Your culture is your DNA that provides guidelines, boundaries, and expectations for your team and your customers. It is the primary platform for inspiring and motivating your people and is the most powerful resource you have to attract, recruit, hire and retain the best of talent.
A strong culture isn’t a culture set in stone. A strong culture is a culture that has a strong fundament but is continuously assessed for possible improvements. According to a global survey by PwC, strong cultures drive better business outcomes.
And if you think about it – it really makes sense. Once employees feel truly connected to their company, its purpose, as well as each other, they feel more positive. These positive emotions can then energize effort and lead to notable change.
The greatest people always want to work with the best companies, and the best people are the catalyst for creating ongoing business success. And that stems heavily from culture.
Shockingly enough though 82% of professionals have worked for an organization where they disliked the company culture. Why?
Well, the painful truth is that we choose to achieve targets over protecting culture. Hiring quickly over hiring sustainably.
We don’t put our culture first.
Maybe in the short term, this results in more human power to execute your plans. In the mid- and long-term, however, new hires will walk out the door in no time, due to a lack of cultural fit. Even more painfully, the very first hires that helped you to go from 0 to 10 will leave, as they can’t identify themselves with your company anymore.
And as we all know, without a successful team, you will never build a successful company.
How to reveal your company’s current cultural dynamics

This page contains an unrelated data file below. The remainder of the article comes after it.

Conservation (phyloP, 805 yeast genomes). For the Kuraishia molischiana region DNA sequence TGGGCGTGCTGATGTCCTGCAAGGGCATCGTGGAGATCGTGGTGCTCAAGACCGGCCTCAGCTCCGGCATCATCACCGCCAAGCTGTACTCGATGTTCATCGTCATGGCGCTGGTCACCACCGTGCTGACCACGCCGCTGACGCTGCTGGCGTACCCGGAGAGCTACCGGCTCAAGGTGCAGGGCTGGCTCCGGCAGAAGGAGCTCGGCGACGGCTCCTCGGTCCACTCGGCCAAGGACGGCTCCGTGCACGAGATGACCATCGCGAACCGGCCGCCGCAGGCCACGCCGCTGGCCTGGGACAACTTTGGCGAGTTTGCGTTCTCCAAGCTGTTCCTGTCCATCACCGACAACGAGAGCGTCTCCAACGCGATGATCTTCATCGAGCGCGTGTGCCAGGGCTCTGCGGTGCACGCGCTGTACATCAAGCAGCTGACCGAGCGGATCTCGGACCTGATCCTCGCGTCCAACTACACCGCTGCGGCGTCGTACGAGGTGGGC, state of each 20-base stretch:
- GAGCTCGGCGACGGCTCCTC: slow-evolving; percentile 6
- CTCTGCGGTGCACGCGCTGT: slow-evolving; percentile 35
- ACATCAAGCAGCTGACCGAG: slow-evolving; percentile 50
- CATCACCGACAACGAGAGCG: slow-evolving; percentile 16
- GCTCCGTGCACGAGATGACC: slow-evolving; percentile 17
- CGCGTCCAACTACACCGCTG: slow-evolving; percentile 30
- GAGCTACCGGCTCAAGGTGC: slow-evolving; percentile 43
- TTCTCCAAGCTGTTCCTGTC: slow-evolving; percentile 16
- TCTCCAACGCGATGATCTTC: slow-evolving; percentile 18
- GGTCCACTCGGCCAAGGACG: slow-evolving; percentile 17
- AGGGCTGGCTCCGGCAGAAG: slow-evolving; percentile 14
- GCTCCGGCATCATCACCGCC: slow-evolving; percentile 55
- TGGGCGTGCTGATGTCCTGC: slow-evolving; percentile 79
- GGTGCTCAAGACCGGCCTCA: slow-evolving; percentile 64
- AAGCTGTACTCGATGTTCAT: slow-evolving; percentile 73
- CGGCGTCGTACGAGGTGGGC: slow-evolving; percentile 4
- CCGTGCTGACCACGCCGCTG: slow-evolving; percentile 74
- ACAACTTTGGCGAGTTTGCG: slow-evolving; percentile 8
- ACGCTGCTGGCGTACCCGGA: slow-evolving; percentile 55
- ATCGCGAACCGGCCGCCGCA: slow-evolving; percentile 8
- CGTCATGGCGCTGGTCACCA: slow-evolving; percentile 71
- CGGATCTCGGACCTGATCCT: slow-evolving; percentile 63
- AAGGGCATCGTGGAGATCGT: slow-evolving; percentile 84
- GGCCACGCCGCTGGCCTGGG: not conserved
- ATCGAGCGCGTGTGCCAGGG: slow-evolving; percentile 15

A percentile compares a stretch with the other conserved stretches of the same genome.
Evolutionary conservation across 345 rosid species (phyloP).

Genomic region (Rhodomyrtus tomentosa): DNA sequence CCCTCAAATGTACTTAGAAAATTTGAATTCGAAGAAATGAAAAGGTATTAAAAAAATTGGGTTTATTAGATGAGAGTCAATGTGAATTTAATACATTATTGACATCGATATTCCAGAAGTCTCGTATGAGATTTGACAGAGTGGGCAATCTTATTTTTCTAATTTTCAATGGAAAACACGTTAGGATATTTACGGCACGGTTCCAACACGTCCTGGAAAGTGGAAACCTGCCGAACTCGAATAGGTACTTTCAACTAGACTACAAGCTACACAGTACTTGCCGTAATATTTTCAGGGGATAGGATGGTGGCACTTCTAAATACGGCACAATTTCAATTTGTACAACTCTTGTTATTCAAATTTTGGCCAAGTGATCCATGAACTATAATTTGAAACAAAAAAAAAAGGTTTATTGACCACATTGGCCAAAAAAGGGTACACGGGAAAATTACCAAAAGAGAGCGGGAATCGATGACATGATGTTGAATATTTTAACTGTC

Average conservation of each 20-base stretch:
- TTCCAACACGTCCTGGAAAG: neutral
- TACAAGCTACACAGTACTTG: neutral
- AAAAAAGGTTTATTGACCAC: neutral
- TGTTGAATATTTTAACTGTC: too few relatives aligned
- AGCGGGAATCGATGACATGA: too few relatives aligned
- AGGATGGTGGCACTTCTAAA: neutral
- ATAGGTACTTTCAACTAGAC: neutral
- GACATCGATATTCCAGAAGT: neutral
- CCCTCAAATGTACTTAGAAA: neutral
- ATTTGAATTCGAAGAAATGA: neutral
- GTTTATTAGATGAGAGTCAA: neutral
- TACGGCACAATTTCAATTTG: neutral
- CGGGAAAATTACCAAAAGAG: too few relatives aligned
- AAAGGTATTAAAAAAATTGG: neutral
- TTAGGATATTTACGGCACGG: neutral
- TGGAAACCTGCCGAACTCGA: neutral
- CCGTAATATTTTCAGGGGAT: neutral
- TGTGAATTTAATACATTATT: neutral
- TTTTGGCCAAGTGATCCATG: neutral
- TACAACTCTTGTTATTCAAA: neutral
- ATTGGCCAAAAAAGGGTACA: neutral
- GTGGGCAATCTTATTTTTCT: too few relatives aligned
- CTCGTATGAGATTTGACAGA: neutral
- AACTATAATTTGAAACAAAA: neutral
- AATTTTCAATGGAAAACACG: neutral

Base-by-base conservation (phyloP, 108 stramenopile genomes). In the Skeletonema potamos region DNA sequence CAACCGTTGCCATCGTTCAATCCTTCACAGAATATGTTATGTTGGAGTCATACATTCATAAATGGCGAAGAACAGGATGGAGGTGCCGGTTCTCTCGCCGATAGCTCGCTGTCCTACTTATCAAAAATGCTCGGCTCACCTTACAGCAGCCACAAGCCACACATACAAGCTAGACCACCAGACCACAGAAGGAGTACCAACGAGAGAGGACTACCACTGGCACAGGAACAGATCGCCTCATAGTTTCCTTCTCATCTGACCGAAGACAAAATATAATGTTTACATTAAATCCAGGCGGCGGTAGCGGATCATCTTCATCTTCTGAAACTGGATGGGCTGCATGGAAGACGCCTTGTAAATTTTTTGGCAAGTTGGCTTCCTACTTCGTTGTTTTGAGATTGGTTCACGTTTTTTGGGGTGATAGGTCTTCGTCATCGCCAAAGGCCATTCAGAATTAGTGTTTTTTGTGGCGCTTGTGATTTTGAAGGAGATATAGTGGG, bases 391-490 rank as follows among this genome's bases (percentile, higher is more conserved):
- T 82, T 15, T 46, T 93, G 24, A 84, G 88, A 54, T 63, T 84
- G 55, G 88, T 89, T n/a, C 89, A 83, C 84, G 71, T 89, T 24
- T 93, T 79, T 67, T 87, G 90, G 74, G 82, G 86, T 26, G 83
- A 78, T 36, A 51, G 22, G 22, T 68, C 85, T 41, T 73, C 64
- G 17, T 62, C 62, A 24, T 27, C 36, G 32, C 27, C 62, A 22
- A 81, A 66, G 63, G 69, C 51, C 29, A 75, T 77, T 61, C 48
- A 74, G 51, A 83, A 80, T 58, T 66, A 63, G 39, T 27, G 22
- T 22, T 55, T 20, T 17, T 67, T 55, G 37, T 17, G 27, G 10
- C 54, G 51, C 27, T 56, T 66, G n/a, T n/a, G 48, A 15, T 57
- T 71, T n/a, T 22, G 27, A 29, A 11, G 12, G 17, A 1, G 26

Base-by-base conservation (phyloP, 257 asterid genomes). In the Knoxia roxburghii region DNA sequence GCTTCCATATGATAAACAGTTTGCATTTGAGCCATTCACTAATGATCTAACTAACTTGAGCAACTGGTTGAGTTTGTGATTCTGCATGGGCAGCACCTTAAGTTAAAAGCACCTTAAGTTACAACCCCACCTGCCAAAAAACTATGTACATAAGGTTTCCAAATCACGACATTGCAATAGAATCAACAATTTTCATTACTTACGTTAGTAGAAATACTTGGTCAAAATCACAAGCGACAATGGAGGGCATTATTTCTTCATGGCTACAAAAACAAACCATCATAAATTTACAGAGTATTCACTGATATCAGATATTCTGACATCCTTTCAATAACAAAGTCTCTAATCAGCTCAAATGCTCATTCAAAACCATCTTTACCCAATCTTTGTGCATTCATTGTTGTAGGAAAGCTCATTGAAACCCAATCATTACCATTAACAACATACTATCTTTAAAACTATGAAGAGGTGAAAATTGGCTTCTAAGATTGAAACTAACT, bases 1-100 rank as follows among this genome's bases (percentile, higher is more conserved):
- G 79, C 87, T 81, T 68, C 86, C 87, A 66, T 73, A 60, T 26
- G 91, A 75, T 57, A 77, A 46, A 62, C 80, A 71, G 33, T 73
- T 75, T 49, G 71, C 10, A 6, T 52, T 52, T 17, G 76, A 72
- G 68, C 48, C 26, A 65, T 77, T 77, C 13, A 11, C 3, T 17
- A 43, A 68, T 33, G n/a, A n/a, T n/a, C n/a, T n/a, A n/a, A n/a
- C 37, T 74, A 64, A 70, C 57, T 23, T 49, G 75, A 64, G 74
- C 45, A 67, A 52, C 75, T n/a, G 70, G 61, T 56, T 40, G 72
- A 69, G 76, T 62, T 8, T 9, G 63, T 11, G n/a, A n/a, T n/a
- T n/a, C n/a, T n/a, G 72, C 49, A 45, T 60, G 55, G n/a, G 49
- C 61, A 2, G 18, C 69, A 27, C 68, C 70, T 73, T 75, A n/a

A company’s culture is the sum of all individual behaviors, determining how people do their work, what type of environment they prefer, how they interact with each other, and what they value.
In order to reveal your company’s cultural characteristics, it’s important to map out the individual behaviors of your team members.
Below you will find a template that you can download and fill in per team member or per team, helping you to understand the dynamics better. In this template, I included three important facets of culture:
- How you interact with others;
- How you cope with your working environment;
- How you deal with challenges.
What is cultural fit
So, what is cultural fit? Does it have anything to do with the compatibility of cultural backgrounds? Does it just mean you should hire someone that you could hang out with? Perhaps someone with a similar sense of humour? Or maybe someone that seems like you could have a chill beer with them after work?
Before you start wondering too much about this, let’s drill down to what exactly cultural fit in a hiring context means. Cultural fit is all about hiring people who match with your organisational culture. Like mentioned above, that would be someone that interacts, copes with the working environment and deals with challenges similarly as your current teams.